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Maybe it goes without saying, but Ben Tracy has seen some serious sh*t.
The handsome Minnesota native studied at Marquette University before landing his first job at the CBS affiliate WCCO-TV. His reporting on the methamphetamine crisis earned him national prominence, and eventually a spot on the national CBS News team. Following two years as White House Correspondent during the Trump Administration, he landed a job as Senior Climate Correspondent for the network. Since leaving Washington, he’s conducted feature reports on renewable energy, climate change, electronic vehicles, and natural disasters. Oh, and along the way he picked up a whopping six local Emmy Awards and two Alfred I. DuPont-Columbia Awards honoring excellence in broadcast news.
We caught up with Tracy just before Earth Day to discuss how to best curb climate change, his career, and life as an openly gay man in broadcasting.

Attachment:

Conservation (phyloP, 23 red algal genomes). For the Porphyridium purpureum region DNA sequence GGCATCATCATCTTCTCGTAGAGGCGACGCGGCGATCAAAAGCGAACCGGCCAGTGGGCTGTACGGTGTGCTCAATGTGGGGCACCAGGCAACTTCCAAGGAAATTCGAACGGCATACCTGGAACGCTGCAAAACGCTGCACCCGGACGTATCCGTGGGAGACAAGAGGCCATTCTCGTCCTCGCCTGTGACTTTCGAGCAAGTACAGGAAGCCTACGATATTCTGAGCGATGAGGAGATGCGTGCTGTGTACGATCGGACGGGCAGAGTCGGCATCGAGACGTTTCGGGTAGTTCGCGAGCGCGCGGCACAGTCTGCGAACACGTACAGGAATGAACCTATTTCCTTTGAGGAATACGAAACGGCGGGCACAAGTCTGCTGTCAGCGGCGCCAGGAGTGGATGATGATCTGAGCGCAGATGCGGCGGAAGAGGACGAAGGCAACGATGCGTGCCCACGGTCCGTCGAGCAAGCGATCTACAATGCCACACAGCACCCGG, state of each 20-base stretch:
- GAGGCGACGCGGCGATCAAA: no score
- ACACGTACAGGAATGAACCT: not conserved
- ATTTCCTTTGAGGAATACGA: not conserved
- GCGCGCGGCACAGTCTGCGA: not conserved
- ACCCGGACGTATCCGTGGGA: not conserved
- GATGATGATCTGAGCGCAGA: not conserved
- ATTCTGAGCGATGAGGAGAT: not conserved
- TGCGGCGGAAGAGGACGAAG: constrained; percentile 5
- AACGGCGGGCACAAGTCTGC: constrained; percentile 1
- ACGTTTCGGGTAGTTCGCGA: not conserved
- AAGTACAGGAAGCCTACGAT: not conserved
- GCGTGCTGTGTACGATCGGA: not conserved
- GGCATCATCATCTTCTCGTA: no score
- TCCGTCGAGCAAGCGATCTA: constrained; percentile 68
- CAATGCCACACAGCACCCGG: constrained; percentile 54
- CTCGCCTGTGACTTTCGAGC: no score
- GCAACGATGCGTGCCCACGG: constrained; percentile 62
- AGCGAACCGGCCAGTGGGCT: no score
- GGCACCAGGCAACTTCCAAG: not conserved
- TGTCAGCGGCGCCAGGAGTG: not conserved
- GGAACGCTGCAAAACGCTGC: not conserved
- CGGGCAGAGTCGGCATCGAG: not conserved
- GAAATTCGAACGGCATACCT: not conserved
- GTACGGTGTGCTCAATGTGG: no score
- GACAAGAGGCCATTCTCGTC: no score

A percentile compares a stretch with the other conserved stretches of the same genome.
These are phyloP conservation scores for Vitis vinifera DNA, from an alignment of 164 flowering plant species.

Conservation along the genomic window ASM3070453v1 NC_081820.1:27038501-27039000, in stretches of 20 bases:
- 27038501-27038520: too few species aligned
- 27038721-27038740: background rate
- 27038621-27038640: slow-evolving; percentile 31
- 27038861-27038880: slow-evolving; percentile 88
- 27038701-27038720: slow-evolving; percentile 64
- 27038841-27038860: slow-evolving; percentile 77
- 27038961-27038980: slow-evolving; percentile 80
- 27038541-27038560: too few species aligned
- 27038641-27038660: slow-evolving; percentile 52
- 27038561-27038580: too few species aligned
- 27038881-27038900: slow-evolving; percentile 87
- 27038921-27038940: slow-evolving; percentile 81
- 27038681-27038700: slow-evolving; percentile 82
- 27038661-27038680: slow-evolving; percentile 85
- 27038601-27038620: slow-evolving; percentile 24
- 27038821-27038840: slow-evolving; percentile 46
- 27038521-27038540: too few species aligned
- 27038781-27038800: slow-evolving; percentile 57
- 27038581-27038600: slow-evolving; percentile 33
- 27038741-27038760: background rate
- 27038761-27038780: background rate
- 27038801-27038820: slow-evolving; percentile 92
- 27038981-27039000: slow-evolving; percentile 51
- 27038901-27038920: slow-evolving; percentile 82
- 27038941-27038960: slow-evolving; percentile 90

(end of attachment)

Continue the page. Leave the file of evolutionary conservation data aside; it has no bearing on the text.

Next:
So you, like all of us, survived four years of White House crazy. How did you end up as a climate correspondent?
Well I survived two years of the Trump White House, but it felt like four. It’s kind of like dog years.
Everything feels longer than it normally would. I always say two years of covering the Trump Administration was like covering two terms of someone else. It’s non-stop news. Those two years there were two impeachments, racial unrest, an attack on the Capitol, then all the other stuff in the middle. So we never lacked for news. So it is a bit of whiplash going from the White House to covering climate. Just in two months of doing this, I love it. To get back out into the world, to be talking to people, out on a boat in Maine and talking to lobstermen, that’s kind of what I’m passionate about and always have been.
— Ben Tracy (@benstracy) April 8, 2021
When I look back, I am grateful for the time I had in the White House. I learned so much, and it made me stretch my abilities. But this is much closer to my core strengths and interests. Climate and the environment is something that I’m very passionate about and wanted to do more stories on. I mentioned that to my bosses at CBS, and they were like that’s amazing, we want more of this. So it was pretty cool how it all came together.
So, is it clear, the #1 threat to the climate right now? Or is this a multi-pronged battle?